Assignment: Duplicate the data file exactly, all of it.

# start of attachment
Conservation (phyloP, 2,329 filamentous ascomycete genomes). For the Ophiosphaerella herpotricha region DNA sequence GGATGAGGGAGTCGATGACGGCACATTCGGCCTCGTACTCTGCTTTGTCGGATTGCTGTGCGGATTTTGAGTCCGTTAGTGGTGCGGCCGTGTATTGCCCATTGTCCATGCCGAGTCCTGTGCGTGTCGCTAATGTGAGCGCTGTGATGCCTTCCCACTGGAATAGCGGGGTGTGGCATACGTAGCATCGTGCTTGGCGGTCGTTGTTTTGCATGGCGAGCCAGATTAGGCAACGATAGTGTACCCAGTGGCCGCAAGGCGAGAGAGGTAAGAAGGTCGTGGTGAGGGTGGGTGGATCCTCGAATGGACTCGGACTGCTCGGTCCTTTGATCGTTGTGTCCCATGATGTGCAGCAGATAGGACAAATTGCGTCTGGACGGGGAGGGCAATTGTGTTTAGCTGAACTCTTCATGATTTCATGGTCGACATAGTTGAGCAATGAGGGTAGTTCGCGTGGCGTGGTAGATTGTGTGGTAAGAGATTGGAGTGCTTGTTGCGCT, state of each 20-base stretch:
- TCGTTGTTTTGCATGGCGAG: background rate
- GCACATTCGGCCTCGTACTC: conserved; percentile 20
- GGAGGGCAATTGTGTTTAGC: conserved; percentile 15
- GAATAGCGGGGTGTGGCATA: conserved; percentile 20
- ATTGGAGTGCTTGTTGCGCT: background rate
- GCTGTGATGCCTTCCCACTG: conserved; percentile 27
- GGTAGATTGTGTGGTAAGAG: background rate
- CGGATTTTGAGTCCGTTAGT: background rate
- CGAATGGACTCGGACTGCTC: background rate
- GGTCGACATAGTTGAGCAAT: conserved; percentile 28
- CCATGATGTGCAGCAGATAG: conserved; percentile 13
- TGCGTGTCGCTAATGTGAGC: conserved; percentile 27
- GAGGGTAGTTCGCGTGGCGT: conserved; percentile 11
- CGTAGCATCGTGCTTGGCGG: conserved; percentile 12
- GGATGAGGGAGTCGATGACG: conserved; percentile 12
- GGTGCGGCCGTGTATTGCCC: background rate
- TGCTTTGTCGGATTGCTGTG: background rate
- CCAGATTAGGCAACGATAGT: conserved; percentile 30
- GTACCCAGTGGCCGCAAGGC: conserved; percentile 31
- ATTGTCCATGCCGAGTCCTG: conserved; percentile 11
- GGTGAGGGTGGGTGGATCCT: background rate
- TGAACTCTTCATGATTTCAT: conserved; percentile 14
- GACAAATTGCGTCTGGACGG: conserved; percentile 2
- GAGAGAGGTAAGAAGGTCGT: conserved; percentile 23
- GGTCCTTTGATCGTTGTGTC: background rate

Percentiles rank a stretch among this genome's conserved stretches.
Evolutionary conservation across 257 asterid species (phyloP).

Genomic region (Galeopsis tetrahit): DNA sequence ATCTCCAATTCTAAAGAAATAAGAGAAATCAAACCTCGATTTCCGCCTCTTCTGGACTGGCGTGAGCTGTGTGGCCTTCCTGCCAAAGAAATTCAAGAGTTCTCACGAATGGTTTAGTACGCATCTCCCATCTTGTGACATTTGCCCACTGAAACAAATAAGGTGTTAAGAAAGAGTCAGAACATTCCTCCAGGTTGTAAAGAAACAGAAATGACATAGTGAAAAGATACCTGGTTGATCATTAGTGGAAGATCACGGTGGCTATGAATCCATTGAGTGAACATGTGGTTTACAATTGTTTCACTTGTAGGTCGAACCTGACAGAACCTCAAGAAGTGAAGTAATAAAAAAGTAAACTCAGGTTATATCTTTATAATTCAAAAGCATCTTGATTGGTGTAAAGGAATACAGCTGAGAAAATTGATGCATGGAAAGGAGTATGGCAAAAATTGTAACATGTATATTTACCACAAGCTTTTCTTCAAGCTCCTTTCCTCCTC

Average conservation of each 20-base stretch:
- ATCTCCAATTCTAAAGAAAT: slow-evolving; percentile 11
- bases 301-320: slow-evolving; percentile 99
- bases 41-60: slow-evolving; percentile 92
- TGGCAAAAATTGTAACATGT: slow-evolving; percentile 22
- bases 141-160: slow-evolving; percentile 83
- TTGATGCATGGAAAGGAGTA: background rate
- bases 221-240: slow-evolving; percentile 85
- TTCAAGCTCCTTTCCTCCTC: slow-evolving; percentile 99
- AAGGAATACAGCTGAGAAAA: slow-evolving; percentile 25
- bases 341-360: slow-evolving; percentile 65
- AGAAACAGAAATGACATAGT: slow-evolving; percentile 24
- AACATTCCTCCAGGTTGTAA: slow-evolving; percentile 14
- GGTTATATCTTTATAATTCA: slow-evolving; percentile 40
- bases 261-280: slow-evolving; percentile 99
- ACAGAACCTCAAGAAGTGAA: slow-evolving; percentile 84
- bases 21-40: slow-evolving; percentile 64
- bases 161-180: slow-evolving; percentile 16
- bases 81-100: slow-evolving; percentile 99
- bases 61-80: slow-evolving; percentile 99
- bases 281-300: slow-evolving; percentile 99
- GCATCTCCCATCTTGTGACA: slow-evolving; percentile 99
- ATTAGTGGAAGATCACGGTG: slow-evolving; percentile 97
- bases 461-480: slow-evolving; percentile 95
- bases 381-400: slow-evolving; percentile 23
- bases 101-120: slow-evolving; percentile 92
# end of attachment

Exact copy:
Conservation (phyloP, 2,329 filamentous ascomycete genomes). For the Ophiosphaerella herpotricha region DNA sequence GGATGAGGGAGTCGATGACGGCACATTCGGCCTCGTACTCTGCTTTGTCGGATTGCTGTGCGGATTTTGAGTCCGTTAGTGGTGCGGCCGTGTATTGCCCATTGTCCATGCCGAGTCCTGTGCGTGTCGCTAATGTGAGCGCTGTGATGCCTTCCCACTGGAATAGCGGGGTGTGGCATACGTAGCATCGTGCTTGGCGGTCGTTGTTTTGCATGGCGAGCCAGATTAGGCAACGATAGTGTACCCAGTGGCCGCAAGGCGAGAGAGGTAAGAAGGTCGTGGTGAGGGTGGGTGGATCCTCGAATGGACTCGGACTGCTCGGTCCTTTGATCGTTGTGTCCCATGATGTGCAGCAGATAGGACAAATTGCGTCTGGACGGGGAGGGCAATTGTGTTTAGCTGAACTCTTCATGATTTCATGGTCGACATAGTTGAGCAATGAGGGTAGTTCGCGTGGCGTGGTAGATTGTGTGGTAAGAGATTGGAGTGCTTGTTGCGCT, state of each 20-base stretch:
- TCGTTGTTTTGCATGGCGAG: background rate
- GCACATTCGGCCTCGTACTC: conserved; percentile 20
- GGAGGGCAATTGTGTTTAGC: conserved; percentile 15
- GAATAGCGGGGTGTGGCATA: conserved; percentile 20
- ATTGGAGTGCTTGTTGCGCT: background rate
- GCTGTGATGCCTTCCCACTG: conserved; percentile 27
- GGTAGATTGTGTGGTAAGAG: background rate
- CGGATTTTGAGTCCGTTAGT: background rate
- CGAATGGACTCGGACTGCTC: background rate
- GGTCGACATAGTTGAGCAAT: conserved; percentile 28
- CCATGATGTGCAGCAGATAG: conserved; percentile 13
- TGCGTGTCGCTAATGTGAGC: conserved; percentile 27
- GAGGGTAGTTCGCGTGGCGT: conserved; percentile 11
- CGTAGCATCGTGCTTGGCGG: conserved; percentile 12
- GGATGAGGGAGTCGATGACG: conserved; percentile 12
- GGTGCGGCCGTGTATTGCCC: background rate
- TGCTTTGTCGGATTGCTGTG: background rate
- CCAGATTAGGCAACGATAGT: conserved; percentile 30
- GTACCCAGTGGCCGCAAGGC: conserved; percentile 31
- ATTGTCCATGCCGAGTCCTG: conserved; percentile 11
- GGTGAGGGTGGGTGGATCCT: background rate
- TGAACTCTTCATGATTTCAT: conserved; percentile 14
- GACAAATTGCGTCTGGACGG: conserved; percentile 2
- GAGAGAGGTAAGAAGGTCGT: conserved; percentile 23
- GGTCCTTTGATCGTTGTGTC: background rate

Percentiles rank a stretch among this genome's conserved stretches.
Evolutionary conservation across 257 asterid species (phyloP).

Genomic region (Galeopsis tetrahit): DNA sequence ATCTCCAATTCTAAAGAAATAAGAGAAATCAAACCTCGATTTCCGCCTCTTCTGGACTGGCGTGAGCTGTGTGGCCTTCCTGCCAAAGAAATTCAAGAGTTCTCACGAATGGTTTAGTACGCATCTCCCATCTTGTGACATTTGCCCACTGAAACAAATAAGGTGTTAAGAAAGAGTCAGAACATTCCTCCAGGTTGTAAAGAAACAGAAATGACATAGTGAAAAGATACCTGGTTGATCATTAGTGGAAGATCACGGTGGCTATGAATCCATTGAGTGAACATGTGGTTTACAATTGTTTCACTTGTAGGTCGAACCTGACAGAACCTCAAGAAGTGAAGTAATAAAAAAGTAAACTCAGGTTATATCTTTATAATTCAAAAGCATCTTGATTGGTGTAAAGGAATACAGCTGAGAAAATTGATGCATGGAAAGGAGTATGGCAAAAATTGTAACATGTATATTTACCACAAGCTTTTCTTCAAGCTCCTTTCCTCCTC

Average conservation of each 20-base stretch:
- ATCTCCAATTCTAAAGAAAT: slow-evolving; percentile 11
- bases 301-320: slow-evolving; percentile 99
- bases 41-60: slow-evolving; percentile 92
- TGGCAAAAATTGTAACATGT: slow-evolving; percentile 22
- bases 141-160: slow-evolving; percentile 83
- TTGATGCATGGAAAGGAGTA: background rate
- bases 221-240: slow-evolving; percentile 85
- TTCAAGCTCCTTTCCTCCTC: slow-evolving; percentile 99
- AAGGAATACAGCTGAGAAAA: slow-evolving; percentile 25
- bases 341-360: slow-evolving; percentile 65
- AGAAACAGAAATGACATAGT: slow-evolving; percentile 24
- AACATTCCTCCAGGTTGTAA: slow-evolving; percentile 14
- GGTTATATCTTTATAATTCA: slow-evolving; percentile 40
- bases 261-280: slow-evolving; percentile 99
- ACAGAACCTCAAGAAGTGAA: slow-evolving; percentile 84
- bases 21-40: slow-evolving; percentile 64
- bases 161-180: slow-evolving; percentile 16
- bases 81-100: slow-evolving; percentile 99
- bases 61-80: slow-evolving; percentile 99
- bases 281-300: slow-evolving; percentile 99
- GCATCTCCCATCTTGTGACA: slow-evolving; percentile 99
- ATTAGTGGAAGATCACGGTG: slow-evolving; percentile 97
- bases 461-480: slow-evolving; percentile 95
- bases 381-400: slow-evolving; percentile 23
- bases 101-120: slow-evolving; percentile 92